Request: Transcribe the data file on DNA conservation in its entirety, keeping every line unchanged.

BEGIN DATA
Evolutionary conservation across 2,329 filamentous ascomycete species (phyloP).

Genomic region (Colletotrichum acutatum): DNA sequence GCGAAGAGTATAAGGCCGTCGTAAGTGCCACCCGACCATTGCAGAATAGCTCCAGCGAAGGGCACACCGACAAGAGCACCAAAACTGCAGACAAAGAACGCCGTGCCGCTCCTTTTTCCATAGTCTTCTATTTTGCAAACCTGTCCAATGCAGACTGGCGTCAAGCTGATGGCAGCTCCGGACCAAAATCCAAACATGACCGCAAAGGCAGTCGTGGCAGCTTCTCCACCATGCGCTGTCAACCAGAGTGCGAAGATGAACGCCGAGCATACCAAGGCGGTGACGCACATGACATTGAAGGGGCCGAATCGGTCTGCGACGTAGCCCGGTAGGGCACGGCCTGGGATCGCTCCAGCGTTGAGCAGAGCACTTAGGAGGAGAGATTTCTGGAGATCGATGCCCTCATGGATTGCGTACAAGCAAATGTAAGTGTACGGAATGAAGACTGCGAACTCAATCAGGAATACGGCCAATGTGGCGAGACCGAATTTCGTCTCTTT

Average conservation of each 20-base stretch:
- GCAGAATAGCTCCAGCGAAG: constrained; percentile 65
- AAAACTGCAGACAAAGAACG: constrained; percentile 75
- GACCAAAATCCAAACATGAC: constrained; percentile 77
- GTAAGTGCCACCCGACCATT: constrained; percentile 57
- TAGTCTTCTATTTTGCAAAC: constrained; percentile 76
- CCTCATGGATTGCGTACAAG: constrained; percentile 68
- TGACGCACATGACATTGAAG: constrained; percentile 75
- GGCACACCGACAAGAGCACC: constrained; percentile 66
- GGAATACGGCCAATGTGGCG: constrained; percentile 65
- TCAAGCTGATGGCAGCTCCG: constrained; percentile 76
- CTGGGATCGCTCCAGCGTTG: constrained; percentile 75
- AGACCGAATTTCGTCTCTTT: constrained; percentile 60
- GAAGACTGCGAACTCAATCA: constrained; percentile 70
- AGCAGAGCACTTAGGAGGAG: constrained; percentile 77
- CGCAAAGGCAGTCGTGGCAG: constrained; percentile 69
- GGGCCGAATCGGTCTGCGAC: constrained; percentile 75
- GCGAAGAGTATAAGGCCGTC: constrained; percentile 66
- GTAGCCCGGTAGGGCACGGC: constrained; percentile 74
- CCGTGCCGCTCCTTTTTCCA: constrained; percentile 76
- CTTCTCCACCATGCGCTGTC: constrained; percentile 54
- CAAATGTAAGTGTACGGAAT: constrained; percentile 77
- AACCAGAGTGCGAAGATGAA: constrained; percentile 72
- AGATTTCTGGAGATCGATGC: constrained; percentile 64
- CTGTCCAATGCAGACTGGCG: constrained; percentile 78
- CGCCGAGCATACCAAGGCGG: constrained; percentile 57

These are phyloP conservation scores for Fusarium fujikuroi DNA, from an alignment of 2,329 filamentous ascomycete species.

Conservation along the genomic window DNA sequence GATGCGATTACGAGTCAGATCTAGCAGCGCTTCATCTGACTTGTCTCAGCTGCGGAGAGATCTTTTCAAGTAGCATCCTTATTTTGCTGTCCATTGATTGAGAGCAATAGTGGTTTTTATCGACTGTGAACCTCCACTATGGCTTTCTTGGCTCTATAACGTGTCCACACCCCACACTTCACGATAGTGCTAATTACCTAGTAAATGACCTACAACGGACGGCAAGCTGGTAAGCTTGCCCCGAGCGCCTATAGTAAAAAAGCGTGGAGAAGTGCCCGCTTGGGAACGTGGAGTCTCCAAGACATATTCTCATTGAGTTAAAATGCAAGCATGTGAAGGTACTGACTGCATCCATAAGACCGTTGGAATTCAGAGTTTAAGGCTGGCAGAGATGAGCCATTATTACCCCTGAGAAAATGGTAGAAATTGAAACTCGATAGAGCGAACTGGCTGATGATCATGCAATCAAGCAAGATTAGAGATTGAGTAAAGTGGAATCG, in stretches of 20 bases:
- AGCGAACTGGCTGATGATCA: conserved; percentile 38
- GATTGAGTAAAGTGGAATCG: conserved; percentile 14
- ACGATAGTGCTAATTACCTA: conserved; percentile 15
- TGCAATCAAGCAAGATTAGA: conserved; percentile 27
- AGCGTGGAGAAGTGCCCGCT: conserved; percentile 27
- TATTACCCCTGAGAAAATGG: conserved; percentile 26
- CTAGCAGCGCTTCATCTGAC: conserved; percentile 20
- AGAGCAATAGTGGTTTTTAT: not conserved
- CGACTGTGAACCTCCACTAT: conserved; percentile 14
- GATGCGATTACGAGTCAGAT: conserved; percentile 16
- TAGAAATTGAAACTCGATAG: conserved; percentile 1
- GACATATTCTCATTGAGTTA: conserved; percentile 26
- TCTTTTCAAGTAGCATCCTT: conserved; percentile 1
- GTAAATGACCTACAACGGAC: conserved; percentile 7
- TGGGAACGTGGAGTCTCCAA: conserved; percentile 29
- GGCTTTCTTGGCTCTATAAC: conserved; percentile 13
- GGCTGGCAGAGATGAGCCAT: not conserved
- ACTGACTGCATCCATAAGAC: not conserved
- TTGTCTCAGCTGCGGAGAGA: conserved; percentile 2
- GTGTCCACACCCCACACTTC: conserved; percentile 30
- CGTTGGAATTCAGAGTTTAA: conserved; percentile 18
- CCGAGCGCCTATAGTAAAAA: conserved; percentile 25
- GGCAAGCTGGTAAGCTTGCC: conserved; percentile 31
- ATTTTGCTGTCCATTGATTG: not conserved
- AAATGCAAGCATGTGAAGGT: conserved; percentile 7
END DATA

Evolutionary conservation across 2,329 filamentous ascomycete species (phyloP).

Genomic region (Colletotrichum acutatum): DNA sequence GCGAAGAGTATAAGGCCGTCGTAAGTGCCACCCGACCATTGCAGAATAGCTCCAGCGAAGGGCACACCGACAAGAGCACCAAAACTGCAGACAAAGAACGCCGTGCCGCTCCTTTTTCCATAGTCTTCTATTTTGCAAACCTGTCCAATGCAGACTGGCGTCAAGCTGATGGCAGCTCCGGACCAAAATCCAAACATGACCGCAAAGGCAGTCGTGGCAGCTTCTCCACCATGCGCTGTCAACCAGAGTGCGAAGATGAACGCCGAGCATACCAAGGCGGTGACGCACATGACATTGAAGGGGCCGAATCGGTCTGCGACGTAGCCCGGTAGGGCACGGCCTGGGATCGCTCCAGCGTTGAGCAGAGCACTTAGGAGGAGAGATTTCTGGAGATCGATGCCCTCATGGATTGCGTACAAGCAAATGTAAGTGTACGGAATGAAGACTGCGAACTCAATCAGGAATACGGCCAATGTGGCGAGACCGAATTTCGTCTCTTT

Average conservation of each 20-base stretch:
- GCAGAATAGCTCCAGCGAAG: constrained; percentile 65
- AAAACTGCAGACAAAGAACG: constrained; percentile 75
- GACCAAAATCCAAACATGAC: constrained; percentile 77
- GTAAGTGCCACCCGACCATT: constrained; percentile 57
- TAGTCTTCTATTTTGCAAAC: constrained; percentile 76
- CCTCATGGATTGCGTACAAG: constrained; percentile 68
- TGACGCACATGACATTGAAG: constrained; percentile 75
- GGCACACCGACAAGAGCACC: constrained; percentile 66
- GGAATACGGCCAATGTGGCG: constrained; percentile 65
- TCAAGCTGATGGCAGCTCCG: constrained; percentile 76
- CTGGGATCGCTCCAGCGTTG: constrained; percentile 75
- AGACCGAATTTCGTCTCTTT: constrained; percentile 60
- GAAGACTGCGAACTCAATCA: constrained; percentile 70
- AGCAGAGCACTTAGGAGGAG: constrained; percentile 77
- CGCAAAGGCAGTCGTGGCAG: constrained; percentile 69
- GGGCCGAATCGGTCTGCGAC: constrained; percentile 75
- GCGAAGAGTATAAGGCCGTC: constrained; percentile 66
- GTAGCCCGGTAGGGCACGGC: constrained; percentile 74
- CCGTGCCGCTCCTTTTTCCA: constrained; percentile 76
- CTTCTCCACCATGCGCTGTC: constrained; percentile 54
- CAAATGTAAGTGTACGGAAT: constrained; percentile 77
- AACCAGAGTGCGAAGATGAA: constrained; percentile 72
- AGATTTCTGGAGATCGATGC: constrained; percentile 64
- CTGTCCAATGCAGACTGGCG: constrained; percentile 78
- CGCCGAGCATACCAAGGCGG: constrained; percentile 57

These are phyloP conservation scores for Fusarium fujikuroi DNA, from an alignment of 2,329 filamentous ascomycete species.

Conservation along the genomic window DNA sequence GATGCGATTACGAGTCAGATCTAGCAGCGCTTCATCTGACTTGTCTCAGCTGCGGAGAGATCTTTTCAAGTAGCATCCTTATTTTGCTGTCCATTGATTGAGAGCAATAGTGGTTTTTATCGACTGTGAACCTCCACTATGGCTTTCTTGGCTCTATAACGTGTCCACACCCCACACTTCACGATAGTGCTAATTACCTAGTAAATGACCTACAACGGACGGCAAGCTGGTAAGCTTGCCCCGAGCGCCTATAGTAAAAAAGCGTGGAGAAGTGCCCGCTTGGGAACGTGGAGTCTCCAAGACATATTCTCATTGAGTTAAAATGCAAGCATGTGAAGGTACTGACTGCATCCATAAGACCGTTGGAATTCAGAGTTTAAGGCTGGCAGAGATGAGCCATTATTACCCCTGAGAAAATGGTAGAAATTGAAACTCGATAGAGCGAACTGGCTGATGATCATGCAATCAAGCAAGATTAGAGATTGAGTAAAGTGGAATCG, in stretches of 20 bases:
- AGCGAACTGGCTGATGATCA: conserved; percentile 38
- GATTGAGTAAAGTGGAATCG: conserved; percentile 14
- ACGATAGTGCTAATTACCTA: conserved; percentile 15
- TGCAATCAAGCAAGATTAGA: conserved; percentile 27
- AGCGTGGAGAAGTGCCCGCT: conserved; percentile 27
- TATTACCCCTGAGAAAATGG: conserved; percentile 26
- CTAGCAGCGCTTCATCTGAC: conserved; percentile 20
- AGAGCAATAGTGGTTTTTAT: not conserved
- CGACTGTGAACCTCCACTAT: conserved; percentile 14
- GATGCGATTACGAGTCAGAT: conserved; percentile 16
- TAGAAATTGAAACTCGATAG: conserved; percentile 1
- GACATATTCTCATTGAGTTA: conserved; percentile 26
- TCTTTTCAAGTAGCATCCTT: conserved; percentile 1
- GTAAATGACCTACAACGGAC: conserved; percentile 7
- TGGGAACGTGGAGTCTCCAA: conserved; percentile 29
- GGCTTTCTTGGCTCTATAAC: conserved; percentile 13
- GGCTGGCAGAGATGAGCCAT: not conserved
- ACTGACTGCATCCATAAGAC: not conserved
- TTGTCTCAGCTGCGGAGAGA: conserved; percentile 2
- GTGTCCACACCCCACACTTC: conserved; percentile 30
- CGTTGGAATTCAGAGTTTAA: conserved; percentile 18
- CCGAGCGCCTATAGTAAAAA: conserved; percentile 25
- GGCAAGCTGGTAAGCTTGCC: conserved; percentile 31
- ATTTTGCTGTCCATTGATTG: not conserved
- AAATGCAAGCATGTGAAGGT: conserved; percentile 7